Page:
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Bextra: More Risks Than Benefits

Apr 8, 2005 |

The Food and Drug Administration has asked pharmaceutical company Pfizer to pull Bextra off the market because of evidence that it increases the risk of heart attacks, strokes and a potentially fatal skin condition as well.

The Early Show medical correspondent Dr. Emily Senay explains what this might mean to you.

Bextra falls into a class of painkillers known as Cox-2 inhibtors that are very popular among people with arthritis. They have been in the news a lot lately (since the fall, in fact) when one of them, Vioxx, was voluntarily pulled of the market because people who took it were found to be at an increased risk of heart attack and stroke.

The FDA now says that Bextra poses these same heart risks and, in addition, people taking the drug are at risk for a serious and sometimes fatal skin reaction.

So what should patients taking Bextra do?

Pfizer, which makes Bextra, suggests that anybody on the drug stop taking it and contact their physician about other treatment options.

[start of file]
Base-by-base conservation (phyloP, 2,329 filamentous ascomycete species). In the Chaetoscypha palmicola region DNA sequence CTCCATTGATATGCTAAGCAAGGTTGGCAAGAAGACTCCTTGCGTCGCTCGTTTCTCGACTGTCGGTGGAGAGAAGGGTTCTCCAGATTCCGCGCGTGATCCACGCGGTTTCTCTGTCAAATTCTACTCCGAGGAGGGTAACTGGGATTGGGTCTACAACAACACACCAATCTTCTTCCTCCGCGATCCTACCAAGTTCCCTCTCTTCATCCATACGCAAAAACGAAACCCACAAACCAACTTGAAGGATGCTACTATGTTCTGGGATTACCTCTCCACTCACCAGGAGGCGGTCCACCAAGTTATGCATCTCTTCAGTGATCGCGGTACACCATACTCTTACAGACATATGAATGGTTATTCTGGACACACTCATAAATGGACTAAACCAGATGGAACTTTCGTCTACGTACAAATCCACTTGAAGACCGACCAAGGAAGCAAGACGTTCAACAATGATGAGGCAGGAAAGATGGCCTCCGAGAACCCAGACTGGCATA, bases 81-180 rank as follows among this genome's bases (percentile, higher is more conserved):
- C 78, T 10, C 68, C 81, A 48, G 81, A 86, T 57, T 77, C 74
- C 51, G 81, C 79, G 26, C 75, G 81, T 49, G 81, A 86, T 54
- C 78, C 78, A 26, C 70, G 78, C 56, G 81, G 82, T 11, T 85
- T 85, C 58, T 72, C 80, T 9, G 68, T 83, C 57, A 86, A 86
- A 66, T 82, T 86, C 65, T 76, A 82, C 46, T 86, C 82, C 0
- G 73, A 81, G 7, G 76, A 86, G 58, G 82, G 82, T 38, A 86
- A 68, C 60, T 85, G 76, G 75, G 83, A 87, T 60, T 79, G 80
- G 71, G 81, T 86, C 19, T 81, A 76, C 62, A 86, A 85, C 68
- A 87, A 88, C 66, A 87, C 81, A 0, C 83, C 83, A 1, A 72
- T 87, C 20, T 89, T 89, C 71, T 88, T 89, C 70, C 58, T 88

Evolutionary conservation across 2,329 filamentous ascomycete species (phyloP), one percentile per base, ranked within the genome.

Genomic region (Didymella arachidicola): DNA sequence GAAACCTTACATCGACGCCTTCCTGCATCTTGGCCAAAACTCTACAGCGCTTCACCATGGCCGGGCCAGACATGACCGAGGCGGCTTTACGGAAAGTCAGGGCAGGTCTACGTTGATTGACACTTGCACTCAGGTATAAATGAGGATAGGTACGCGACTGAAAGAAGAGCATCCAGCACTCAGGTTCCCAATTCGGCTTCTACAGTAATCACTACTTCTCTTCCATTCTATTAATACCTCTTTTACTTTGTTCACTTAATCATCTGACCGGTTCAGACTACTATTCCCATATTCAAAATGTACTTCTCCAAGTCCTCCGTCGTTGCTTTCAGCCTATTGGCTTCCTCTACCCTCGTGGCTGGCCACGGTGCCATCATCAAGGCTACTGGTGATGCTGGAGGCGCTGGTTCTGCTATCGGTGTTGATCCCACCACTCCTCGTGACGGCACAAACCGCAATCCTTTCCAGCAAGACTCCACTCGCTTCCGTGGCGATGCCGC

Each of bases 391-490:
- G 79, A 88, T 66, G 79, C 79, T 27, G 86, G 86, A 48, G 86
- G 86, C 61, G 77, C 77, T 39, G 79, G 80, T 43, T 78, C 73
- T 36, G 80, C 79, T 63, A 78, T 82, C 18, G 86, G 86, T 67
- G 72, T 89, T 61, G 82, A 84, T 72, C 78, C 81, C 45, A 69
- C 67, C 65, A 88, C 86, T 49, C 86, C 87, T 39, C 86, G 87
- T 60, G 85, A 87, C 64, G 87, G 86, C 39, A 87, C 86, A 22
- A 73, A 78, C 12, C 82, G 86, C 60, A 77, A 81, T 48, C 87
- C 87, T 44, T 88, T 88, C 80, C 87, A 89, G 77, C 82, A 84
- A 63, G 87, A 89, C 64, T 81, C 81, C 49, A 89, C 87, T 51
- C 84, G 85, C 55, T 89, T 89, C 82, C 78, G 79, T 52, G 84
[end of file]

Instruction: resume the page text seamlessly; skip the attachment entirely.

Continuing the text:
The FDA now wants all the drugs in this class that are still on the market to carry what's known as a "black box warning," which states clearly that these Cox-2 inhibitors can increase your chances of cardiovascular problems.

Merck, which manufactures Vioxx, stands by the decision to voluntarily remove the drug from the market. However, the company maintains that Vioxx offers unique benefits among the Cox-2 class of drugs.

So how is it that Celebrex (another very popular Cox-2) is still on the market? In February, a panel that advises the FDA said that Celebrex seemed to have the fewest cardiovascular side effects of all the Cox-2 drugs. But, as mentioned earlier, the government now wants it to carry one of those black box warning labels.

Over-the counter pain relievers such as Advil and Aleve, still very popular with arthritis sufferers, are not Cox-2 inhibitors. But the FDA has asked the makers of these medications to revise their labels to say that people who take them are at an increased risk for heart attacks, stroke, gastrointestinal bleeding and serious skin reactions.

The FDA says the the warning labels which will be placed on the over-the counter pain relievers will not be placed on aspirin because it has "special benefits when taken in low doses."

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